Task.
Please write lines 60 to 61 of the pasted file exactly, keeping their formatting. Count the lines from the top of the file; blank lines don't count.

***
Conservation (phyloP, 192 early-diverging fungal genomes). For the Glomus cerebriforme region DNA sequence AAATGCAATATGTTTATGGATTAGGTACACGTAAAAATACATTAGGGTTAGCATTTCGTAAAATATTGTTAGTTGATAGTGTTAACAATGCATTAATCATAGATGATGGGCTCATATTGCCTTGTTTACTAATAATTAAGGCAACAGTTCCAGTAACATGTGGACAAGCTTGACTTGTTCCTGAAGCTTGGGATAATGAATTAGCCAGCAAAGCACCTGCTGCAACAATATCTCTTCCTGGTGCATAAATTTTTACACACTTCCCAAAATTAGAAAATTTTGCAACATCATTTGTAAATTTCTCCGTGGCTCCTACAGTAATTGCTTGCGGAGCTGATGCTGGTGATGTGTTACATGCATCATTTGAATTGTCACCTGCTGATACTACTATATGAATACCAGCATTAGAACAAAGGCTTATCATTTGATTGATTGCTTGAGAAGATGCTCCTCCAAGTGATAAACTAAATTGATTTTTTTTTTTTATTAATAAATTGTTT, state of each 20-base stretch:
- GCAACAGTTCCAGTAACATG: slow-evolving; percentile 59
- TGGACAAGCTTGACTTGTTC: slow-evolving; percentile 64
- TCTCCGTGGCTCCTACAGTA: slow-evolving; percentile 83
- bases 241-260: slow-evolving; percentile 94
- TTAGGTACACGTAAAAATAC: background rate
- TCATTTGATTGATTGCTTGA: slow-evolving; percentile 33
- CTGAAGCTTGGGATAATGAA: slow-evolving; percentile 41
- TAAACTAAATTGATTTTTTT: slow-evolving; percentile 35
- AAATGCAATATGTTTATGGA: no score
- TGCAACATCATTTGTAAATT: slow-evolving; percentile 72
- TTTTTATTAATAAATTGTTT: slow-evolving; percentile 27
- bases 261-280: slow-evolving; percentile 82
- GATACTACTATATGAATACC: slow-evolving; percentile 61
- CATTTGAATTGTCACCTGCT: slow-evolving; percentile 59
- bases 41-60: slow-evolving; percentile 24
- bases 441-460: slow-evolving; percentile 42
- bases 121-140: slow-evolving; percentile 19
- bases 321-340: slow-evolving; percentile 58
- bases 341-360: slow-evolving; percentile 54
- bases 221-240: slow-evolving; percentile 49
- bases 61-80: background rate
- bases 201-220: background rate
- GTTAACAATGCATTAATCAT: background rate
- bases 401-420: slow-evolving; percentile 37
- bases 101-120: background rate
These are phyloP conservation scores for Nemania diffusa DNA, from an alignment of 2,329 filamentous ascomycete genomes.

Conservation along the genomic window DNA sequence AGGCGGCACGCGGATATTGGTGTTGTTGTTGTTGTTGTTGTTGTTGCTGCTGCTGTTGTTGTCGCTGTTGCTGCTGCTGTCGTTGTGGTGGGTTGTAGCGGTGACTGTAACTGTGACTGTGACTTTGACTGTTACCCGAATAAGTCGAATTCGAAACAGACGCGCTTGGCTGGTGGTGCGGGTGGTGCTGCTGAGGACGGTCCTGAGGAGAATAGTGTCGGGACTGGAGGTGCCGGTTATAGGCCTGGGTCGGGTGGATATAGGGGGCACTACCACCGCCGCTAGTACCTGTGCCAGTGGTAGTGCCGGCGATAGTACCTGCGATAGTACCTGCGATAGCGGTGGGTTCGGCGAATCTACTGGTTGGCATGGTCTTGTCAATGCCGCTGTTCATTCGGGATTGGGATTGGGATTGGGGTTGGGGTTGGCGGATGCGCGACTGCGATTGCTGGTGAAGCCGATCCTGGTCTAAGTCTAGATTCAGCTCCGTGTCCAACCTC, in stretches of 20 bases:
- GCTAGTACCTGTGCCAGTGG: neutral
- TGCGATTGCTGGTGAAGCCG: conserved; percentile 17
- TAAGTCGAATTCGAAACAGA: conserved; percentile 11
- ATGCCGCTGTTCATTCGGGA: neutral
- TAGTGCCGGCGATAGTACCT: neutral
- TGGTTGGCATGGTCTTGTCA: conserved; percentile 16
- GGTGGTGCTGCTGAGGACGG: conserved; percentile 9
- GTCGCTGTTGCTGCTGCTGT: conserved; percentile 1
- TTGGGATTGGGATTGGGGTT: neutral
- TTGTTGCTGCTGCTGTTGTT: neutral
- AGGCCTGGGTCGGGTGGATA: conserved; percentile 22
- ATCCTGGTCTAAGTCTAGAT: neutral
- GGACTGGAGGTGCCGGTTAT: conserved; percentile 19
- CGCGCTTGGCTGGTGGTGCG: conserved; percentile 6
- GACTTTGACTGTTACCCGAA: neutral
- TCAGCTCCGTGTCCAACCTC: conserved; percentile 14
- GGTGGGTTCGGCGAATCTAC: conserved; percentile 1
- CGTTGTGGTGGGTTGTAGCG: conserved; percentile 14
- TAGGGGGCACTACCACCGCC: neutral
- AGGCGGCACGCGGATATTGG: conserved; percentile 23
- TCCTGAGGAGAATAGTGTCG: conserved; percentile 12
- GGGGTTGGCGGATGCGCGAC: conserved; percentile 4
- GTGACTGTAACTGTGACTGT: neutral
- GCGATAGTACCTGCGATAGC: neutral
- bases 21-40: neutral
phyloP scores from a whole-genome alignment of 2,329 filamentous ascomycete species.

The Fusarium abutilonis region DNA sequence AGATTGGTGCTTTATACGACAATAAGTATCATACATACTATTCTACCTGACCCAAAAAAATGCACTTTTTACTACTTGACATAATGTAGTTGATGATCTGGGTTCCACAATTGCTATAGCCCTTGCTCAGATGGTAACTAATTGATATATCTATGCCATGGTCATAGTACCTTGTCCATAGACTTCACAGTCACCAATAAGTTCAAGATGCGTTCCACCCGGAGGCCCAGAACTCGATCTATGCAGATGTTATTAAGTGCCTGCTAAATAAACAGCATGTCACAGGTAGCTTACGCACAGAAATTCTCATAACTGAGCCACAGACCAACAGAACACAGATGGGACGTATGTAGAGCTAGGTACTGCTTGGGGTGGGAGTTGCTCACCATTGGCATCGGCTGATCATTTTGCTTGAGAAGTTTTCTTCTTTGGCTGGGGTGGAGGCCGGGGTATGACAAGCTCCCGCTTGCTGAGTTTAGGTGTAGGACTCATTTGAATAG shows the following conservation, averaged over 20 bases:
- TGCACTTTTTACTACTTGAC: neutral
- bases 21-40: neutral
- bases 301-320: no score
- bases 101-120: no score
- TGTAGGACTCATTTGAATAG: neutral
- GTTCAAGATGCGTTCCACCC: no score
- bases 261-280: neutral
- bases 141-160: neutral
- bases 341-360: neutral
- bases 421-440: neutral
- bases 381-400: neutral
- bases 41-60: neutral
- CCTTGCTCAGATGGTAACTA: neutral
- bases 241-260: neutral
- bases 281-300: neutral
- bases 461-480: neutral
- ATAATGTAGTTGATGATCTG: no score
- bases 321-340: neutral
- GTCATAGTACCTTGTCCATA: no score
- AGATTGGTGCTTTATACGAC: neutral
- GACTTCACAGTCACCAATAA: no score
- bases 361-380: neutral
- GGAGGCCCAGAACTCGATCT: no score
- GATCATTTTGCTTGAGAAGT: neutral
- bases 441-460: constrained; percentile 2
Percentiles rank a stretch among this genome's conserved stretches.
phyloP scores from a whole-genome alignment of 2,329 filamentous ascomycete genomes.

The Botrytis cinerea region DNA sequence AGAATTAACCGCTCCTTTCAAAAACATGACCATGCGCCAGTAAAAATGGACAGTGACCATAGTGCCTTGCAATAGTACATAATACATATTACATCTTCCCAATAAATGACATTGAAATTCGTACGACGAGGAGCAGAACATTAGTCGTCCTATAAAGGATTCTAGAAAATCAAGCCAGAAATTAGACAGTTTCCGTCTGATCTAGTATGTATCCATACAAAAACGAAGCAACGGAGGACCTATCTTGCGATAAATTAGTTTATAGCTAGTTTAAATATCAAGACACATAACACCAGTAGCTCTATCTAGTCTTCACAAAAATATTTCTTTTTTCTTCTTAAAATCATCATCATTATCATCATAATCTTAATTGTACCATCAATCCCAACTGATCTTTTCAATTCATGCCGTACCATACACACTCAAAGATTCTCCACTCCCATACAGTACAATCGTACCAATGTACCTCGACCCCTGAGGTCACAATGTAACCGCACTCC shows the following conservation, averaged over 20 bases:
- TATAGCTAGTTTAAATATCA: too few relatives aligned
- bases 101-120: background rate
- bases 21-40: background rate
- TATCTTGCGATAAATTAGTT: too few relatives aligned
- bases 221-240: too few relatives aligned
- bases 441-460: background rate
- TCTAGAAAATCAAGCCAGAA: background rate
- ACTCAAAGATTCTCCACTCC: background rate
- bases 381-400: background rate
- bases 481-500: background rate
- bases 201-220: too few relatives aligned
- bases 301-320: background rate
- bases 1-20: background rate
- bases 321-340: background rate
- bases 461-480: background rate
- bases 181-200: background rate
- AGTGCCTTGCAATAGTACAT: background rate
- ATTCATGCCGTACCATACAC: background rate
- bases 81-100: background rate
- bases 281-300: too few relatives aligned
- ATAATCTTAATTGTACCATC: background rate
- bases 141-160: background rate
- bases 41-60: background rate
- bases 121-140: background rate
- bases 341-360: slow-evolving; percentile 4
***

- TGTAGGACTCATTTGAATAG: neutral
- GTTCAAGATGCGTTCCACCC: no score